There are substantial questions regarding a report by Amir Taheri that Sen. Obama "had urged Iraqi leaders to postpone making an agreement with the United States until there was a new administration in Washington." Taheri stands by the report and the reporting. Obama's campaign denied the report earlier this week, although the denial left a lot of wiggle room in interpretations.
ABC's Jake Tapper, who is one of the fairest reporters in the media, wonders why McCain's campaign did not ask Republicans who attended the meeting that included Obama and various Iraqi leaders what happened.
This is a fair point because the Bush Administration and the self-important Chuck Hagel both indicate that Obama's version of events is correct. So Tapper faults the McCain campaign for blasting Obama based on the Taheri report. This is proper . . . to an extent. The McCain statement, which Tapper quoted in his blog entry, is also proper because it is correctly qualified:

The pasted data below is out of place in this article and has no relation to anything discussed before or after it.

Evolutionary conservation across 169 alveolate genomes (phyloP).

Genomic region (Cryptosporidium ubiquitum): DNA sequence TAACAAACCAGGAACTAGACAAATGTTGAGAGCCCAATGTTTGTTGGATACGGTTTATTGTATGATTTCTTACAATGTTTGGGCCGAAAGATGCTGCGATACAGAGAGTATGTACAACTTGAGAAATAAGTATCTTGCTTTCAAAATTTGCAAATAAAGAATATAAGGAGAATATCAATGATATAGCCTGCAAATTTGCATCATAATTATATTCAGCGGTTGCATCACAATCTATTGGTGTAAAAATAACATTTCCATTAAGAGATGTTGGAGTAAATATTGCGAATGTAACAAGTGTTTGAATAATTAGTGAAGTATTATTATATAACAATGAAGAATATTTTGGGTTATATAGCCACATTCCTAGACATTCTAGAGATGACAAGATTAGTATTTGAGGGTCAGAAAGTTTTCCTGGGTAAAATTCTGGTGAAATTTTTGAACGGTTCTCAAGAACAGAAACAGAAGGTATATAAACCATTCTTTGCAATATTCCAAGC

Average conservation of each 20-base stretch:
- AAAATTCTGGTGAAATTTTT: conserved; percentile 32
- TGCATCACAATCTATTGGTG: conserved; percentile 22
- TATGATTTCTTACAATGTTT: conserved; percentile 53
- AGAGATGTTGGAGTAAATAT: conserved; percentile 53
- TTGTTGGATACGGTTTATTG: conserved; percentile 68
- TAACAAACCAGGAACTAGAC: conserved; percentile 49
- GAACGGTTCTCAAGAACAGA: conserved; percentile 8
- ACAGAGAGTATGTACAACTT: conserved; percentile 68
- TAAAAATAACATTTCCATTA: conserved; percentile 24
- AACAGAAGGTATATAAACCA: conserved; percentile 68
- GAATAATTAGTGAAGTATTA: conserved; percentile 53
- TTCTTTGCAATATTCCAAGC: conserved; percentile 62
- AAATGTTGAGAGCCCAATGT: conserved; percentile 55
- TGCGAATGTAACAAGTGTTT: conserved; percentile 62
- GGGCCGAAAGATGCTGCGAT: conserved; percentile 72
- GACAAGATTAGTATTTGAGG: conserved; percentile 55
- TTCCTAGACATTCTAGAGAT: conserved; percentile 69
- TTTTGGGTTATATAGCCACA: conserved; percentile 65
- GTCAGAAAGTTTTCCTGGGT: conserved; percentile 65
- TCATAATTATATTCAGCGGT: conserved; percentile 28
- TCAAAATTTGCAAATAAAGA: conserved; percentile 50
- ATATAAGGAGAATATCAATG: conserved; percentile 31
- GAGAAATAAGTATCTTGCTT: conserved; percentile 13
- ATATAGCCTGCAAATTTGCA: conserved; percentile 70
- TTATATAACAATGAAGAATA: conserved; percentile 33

If news reports are accurate, this is an egregious act of political interference by a presidential candidate seeking political advantage overseas. Senator Obama needs to reveal what he said to Iraq's Foreign Minister during their closed door meeting. The charge that he sought to delay the withdrawal of Americans from Iraq raises serious questions about Senator Obama's judgment and it demands an explanation.
Tapper's evaluation of the McCain campaign reaction is, ultimately, unfair:
What actually demands an explanation is why the McCain campaign was so willing to give credence to such a questionable story with such tremendous international implications without first talking to Republicans present at Obama’s meeting